WH Never Sure Of Sequester Impact On White House Staff

RNC Communications - March 26, 2013

In case you missed this from today’s White House briefing… seems even though the White House is always sure about their sequester scare tactics, they are NEVER sure of the impact of the sequester on White House staff.


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Carney Never Sure Of Impact Of Sequester On White House Staff


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Today: Carney Said He Is “Not Sure” What Updates To Report On The Impact Of Sequestration On The White House Staff, Saying “We Will See What We Can Get For You.” REPORTER: “I just wanted to get back a little bit to the sequester and implementation here at the White House. Is there further information about that, are people getting furlough notices?” WHITE HOUSE PRESS SECRETARY JAY CARNEY: “I’ll have to check. You know, we were traveling, I’m not sure what updates I have on that. As we have said in the past, the sequester applies to the White House and the Executive Office of the President as it does to the rest of the Executive Branch.” REPORTER: “People have been asking about this for weeks. Is there a way to maybe corral some of the information and put it out, as opposed to just getting the question again and again and again, because we are going to keep asking again?” CARNEY: “Yeah, you know, we will see what we can get for you.” (Press Briefing, Washington, D.C., 3/26/13)

March 14, 2013: Carney Said “I’ll Have To Check” Whether Furlough Notices Have Been Sent To White House Employees Due To The Sequester. REPORTER: “Thanks, Jay.  I just wanted to go back -- follow up on something Ann said yesterday.  When are we going to know more about how the sequester is affecting the Office of the White House?  There’s 468 employees covering various functions, and you guys have said that they’re going to face pay cuts or furloughs or…” WHITE HOUSE PRESS SECRETARY JAY CARNEY:  “Well, like every agency, the impact is, as the President said, not necessarily immediate, but gradual and it will build over time.  But the White House Office and then broadly, the Executive Office of the President, are affected like other agencies by the sequester cuts, and that includes, as I understand, potential furloughs as well as pay reductions.  But I don’t have specifics right now.  And I think as they unfold, which depends on assessments made by OMB and others, we can make those available to you.  But we are in no way immune, just as the Secret Service isn’t.” REPORTER: “Is it safe -- at this point, no furlough notices have gone out to…” CARNEY:  “I’ll have to check.  I mean, I think there have been some -- there’s been some information that’s been communicated, but I don’t know if there’s been specific furlough notices.” (Press Briefing, Washington, D.C., 3/14/13)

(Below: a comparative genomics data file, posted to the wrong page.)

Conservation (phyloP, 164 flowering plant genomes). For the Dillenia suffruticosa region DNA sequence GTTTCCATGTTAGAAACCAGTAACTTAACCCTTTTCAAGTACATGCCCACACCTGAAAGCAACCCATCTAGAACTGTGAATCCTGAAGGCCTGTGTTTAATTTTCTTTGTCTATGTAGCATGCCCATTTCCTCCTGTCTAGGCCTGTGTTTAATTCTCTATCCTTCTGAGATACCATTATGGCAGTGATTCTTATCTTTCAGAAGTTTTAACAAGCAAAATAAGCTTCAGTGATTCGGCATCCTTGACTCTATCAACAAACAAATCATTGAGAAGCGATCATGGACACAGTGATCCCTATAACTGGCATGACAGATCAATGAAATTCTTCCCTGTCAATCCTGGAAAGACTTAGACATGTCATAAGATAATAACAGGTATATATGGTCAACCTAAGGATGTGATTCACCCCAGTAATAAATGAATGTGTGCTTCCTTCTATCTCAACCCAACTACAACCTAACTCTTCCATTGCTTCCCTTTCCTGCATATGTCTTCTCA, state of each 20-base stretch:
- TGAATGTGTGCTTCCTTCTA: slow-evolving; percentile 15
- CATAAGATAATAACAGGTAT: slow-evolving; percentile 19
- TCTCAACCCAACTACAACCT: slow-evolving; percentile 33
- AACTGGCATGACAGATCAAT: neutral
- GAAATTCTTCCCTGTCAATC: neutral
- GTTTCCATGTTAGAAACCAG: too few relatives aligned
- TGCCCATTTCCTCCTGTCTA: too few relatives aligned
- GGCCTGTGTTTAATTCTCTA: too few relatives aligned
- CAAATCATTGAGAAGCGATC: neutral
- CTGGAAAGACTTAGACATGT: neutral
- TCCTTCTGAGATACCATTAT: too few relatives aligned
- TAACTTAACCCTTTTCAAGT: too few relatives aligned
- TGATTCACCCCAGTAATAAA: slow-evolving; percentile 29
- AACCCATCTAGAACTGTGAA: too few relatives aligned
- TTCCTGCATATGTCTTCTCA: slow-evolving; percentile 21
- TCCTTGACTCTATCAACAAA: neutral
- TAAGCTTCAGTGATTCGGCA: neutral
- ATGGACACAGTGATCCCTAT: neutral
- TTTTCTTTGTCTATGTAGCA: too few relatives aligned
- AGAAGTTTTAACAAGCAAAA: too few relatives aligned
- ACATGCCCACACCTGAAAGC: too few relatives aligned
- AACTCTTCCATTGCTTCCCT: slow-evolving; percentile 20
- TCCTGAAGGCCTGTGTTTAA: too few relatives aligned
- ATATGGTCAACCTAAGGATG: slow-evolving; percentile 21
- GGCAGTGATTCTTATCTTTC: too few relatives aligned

March 13, 2013: Carney Said “I Think We've Provided Information As It's Become Available About What Those Impacts Will Be On The Executive Branch.” REPORTER: “Just to follow up on Jon's question about the President's own budget.  Other briefers have said that every -- the sequester means that every single program from top to bottom has to be cut by the same percentage.  I don’t know what it is for nondefense -- like 9 percent or something.” WHITE HOUSE PRESS SECRETARY JAY CARNEY: “I think it's 9 percent and 13 percent for Defense, roughly.” REPORTER: “So does that mean that the President's budget -- personal staff, household budget?  Or were those exempted -- I mean, in terms of how it affects his golf trips and his…” CARNEY: “I believe the Executive Office of the President was affected just like every agency within the executive branch.” REPORTER: “It was?”CARNEY:  “But we've referred these questions to OMB for the details, and they have been providing information about how the sequester is affecting the White House and White House staff. REPORTER: “Right, but the problem you're going to be faced with every day is to show that the President himself is taking a hit, his own activities are being curtailed by the same percentage as all those other people who are getting furloughed.  And my question is, are they?  I mean, you work here.” CARNEY:  “I do, and everyone here works, obviously, in service of the President, and the fact is, his staff is going to be affected by the sequester.  So the President will be affected, there's no question, as the sequester takes effect and as the impacts of the sequester are felt in terms of pay reductions or furloughs or the like.  And I think we've provided information as it's become available about what those impacts will be on the executive branch.” (Press Briefing, Washington, D.C., 3/13/13)